Jitty Creative Studio

an Artist, a Software Engineer, and a Human Being

So you want to get started with acrylic pouring? I hear you, and I’ve got you covered! Today, I will share with you my experience getting started with Acrylic Pour.

First of all, you need materials. When I learned about acrylic pouring, the first thought that came to my mind was, “This looks expensive.” And to be fair, I am not entirely wrong.

Acrylic pouring could be expensive, but the good news is that there are ways to do this on a budget. You can use cheaper materials in some areas and invest in more expensive materials in others. Here’s how I did it:

Materials that you need

To get started you need the following materials:

  1. Acrylic paints/Pouring Paints
    Invest in this! You can buy specific acrylic pouring paints, but you can also use normal acrylic paints. My suggestion is to invest in these paints. They don’t have to be super expensive paints, but don’t buy super cheap paints either. For me, I bought the glossy paints from Lefranc & Bourgeois (the white and the black paint) and the Amsterdam Standard Series paints (for the colored ones).
  2. Canvas
    If available, buy a multi-media canvas. This is a stretched canvas with a panel on its back. If you can’t find one, just buy a regular stretched canvas.
  3. Pouring Medium
    You can buy an Acrylic Pouring medium, but you can also save money by purchasing Floetrol or glue.
  4. Silicone Oil
  5. Sauce bottles OR Espresso cups with Wooden stirrer
  6. Plastic Storage Box with 2 rods OR Paint protector
  7. Gloves

Set-up

I will assume that you have all of this. This is how I set up my workspace.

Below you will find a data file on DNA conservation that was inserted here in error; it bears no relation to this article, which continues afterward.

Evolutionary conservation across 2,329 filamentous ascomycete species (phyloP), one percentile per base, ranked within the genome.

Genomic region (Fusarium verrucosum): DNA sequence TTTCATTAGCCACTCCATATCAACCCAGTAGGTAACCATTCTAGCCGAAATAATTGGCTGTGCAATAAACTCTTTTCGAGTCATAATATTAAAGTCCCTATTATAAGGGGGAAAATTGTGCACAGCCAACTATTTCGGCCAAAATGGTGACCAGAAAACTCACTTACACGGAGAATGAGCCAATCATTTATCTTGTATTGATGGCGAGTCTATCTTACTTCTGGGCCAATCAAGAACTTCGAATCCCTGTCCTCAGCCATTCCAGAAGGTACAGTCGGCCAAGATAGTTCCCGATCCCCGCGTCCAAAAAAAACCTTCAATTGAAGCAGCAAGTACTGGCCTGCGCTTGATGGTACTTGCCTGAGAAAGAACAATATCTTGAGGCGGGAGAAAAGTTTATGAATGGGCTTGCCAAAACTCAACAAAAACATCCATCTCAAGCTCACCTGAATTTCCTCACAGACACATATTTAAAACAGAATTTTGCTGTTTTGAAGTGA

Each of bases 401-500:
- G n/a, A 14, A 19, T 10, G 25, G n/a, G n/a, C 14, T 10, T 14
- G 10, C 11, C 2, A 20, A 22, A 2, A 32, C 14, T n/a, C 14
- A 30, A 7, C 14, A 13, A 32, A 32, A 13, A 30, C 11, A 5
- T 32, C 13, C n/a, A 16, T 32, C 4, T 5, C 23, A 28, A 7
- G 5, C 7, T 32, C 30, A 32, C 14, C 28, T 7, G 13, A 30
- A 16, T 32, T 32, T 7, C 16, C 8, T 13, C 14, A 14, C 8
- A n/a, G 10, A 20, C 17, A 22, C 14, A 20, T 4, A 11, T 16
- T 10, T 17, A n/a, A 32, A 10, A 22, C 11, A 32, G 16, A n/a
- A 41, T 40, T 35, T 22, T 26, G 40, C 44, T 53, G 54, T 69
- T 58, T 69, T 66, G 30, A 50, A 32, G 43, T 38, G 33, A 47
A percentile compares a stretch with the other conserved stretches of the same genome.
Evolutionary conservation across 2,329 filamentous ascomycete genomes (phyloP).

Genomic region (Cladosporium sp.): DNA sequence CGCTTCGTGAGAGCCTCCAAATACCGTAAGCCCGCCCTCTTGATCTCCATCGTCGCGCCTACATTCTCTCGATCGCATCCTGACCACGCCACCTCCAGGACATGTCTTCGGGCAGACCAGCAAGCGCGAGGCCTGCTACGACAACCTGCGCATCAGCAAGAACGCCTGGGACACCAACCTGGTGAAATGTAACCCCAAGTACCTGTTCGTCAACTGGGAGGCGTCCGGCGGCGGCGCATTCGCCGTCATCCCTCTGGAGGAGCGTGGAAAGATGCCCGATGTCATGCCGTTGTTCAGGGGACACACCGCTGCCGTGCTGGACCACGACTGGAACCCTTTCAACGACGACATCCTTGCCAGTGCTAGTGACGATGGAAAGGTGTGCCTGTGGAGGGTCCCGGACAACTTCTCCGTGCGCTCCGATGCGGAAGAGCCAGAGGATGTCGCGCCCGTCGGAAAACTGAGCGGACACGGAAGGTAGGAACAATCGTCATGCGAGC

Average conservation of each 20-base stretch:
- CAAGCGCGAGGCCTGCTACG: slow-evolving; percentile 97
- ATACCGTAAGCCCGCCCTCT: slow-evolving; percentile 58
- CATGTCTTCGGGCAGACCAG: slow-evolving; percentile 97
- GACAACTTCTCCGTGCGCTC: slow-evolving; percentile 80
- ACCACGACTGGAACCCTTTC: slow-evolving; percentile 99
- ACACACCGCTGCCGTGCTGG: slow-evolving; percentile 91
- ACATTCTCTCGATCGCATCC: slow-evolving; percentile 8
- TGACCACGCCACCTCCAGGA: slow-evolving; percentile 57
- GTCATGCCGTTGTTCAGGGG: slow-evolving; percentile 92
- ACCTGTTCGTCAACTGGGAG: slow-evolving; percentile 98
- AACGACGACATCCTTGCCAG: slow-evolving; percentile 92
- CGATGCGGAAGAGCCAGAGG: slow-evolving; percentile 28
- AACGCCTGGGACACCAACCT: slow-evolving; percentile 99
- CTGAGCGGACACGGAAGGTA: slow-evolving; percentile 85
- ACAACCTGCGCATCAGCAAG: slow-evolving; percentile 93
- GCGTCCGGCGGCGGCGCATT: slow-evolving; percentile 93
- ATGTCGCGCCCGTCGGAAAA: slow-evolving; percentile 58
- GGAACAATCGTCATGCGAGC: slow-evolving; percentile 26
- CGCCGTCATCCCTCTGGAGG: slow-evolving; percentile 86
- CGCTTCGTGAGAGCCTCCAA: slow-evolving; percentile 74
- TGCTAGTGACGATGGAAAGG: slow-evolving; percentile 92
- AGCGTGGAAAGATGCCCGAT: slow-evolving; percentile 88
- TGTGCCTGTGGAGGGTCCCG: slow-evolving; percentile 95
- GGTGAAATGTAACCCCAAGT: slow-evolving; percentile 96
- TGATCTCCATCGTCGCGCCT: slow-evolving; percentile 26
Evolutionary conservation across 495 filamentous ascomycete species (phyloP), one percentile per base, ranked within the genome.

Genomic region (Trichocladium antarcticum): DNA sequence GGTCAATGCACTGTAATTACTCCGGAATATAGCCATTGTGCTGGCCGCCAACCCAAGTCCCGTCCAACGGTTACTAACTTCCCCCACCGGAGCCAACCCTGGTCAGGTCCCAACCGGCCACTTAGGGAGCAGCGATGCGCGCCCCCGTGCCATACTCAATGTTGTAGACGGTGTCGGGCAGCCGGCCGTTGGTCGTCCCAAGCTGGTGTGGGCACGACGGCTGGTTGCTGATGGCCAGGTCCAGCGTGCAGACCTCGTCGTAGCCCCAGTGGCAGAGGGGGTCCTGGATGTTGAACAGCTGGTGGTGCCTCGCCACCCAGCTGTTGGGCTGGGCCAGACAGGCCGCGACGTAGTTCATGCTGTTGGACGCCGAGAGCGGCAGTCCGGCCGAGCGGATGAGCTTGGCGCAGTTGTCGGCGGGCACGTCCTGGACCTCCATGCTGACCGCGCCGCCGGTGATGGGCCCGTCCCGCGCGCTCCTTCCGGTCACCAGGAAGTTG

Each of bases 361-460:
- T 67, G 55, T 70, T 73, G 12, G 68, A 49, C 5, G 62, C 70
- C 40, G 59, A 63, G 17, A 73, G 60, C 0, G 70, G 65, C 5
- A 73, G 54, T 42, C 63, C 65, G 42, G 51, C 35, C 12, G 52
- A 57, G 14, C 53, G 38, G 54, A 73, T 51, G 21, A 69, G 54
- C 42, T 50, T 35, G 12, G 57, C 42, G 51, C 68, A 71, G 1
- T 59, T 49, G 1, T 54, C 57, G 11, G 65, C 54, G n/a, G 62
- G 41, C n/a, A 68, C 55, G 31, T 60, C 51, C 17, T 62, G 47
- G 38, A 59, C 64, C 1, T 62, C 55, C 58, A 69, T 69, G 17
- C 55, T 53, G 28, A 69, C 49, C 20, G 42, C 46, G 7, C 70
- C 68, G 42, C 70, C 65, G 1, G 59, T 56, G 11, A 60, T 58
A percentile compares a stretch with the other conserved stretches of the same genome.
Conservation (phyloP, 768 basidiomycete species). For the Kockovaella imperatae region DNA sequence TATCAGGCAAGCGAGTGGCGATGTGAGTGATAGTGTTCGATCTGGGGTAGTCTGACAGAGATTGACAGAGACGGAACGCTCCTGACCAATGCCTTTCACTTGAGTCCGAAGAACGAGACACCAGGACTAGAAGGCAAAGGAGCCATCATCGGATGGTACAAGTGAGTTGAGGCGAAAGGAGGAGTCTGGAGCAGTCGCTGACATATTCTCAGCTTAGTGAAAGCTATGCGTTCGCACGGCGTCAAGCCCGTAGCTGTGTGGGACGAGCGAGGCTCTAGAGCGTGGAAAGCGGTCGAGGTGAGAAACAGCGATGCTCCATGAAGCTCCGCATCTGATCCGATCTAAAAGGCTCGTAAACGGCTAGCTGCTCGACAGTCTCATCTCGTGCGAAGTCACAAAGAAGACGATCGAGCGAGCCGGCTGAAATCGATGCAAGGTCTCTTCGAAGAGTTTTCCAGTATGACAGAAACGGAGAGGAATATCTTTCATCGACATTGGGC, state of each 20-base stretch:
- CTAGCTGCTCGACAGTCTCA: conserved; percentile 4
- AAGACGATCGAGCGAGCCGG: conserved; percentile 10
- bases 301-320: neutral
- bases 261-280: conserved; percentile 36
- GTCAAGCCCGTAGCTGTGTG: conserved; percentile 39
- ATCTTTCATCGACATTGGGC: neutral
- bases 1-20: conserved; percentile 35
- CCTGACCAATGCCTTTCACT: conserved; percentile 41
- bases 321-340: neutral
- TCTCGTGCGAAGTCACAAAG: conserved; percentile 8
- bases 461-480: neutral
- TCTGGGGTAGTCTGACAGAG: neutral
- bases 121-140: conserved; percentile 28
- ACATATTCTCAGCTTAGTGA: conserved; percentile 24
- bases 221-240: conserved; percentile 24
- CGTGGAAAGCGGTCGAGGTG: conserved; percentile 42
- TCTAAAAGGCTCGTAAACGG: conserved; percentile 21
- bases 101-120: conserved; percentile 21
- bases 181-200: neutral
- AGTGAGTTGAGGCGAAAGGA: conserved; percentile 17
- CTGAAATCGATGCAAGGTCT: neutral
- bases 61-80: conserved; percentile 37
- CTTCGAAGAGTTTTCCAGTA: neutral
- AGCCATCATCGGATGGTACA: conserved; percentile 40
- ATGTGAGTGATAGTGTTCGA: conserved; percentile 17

If you don’t have a big studio space like mine, I use a large storage box and two extendable rods to serve as collectors of the excess paints. This is important because it helps with easy clean-up.

Preparing the paints

Before you start pouring, you need to prepare your paints.

I use a sauce bottle to store my paints. I do have a specific color palette, so I need to prepare a lot. However, you can also use paper espresso cups for small batches.

The ratio that I use in preparing the paints is 50% Floetrol or glue, 40% acrylic paint, and 10% water. If the paint is still thick, then I add more water to thin it out.

If you are looking for better-looking cells, you can add a little bit of silicone oil.

Start the Pouring!

When your paint is ready, then you can start pouring! There are many techniques that you can use and I’ll write a separate blog post about that. My favorite technique is swiping. It produces beautiful and unpredictable cells.

You can tilt your canvas and manipulate the movement of the flow to achieve more unique designs. You may also use gloves if you prefer not to touch the paint.

Sometimes, you’ll get bubbles in your paint. This is because air got into the paint while you were mixing. You can remove them by using a torch or stirring slower.

Once you are satisfied, you can simply leave the canvas to dry.

Conclusion

And that’s it! I would like to note that if you add silicone oil to the paint, you will have oil on the surface of your paint. You can clean it up with some soap and water. Just be careful when scrubbing it. Also, if you pour on a dirty pour background, you might experience cracking.

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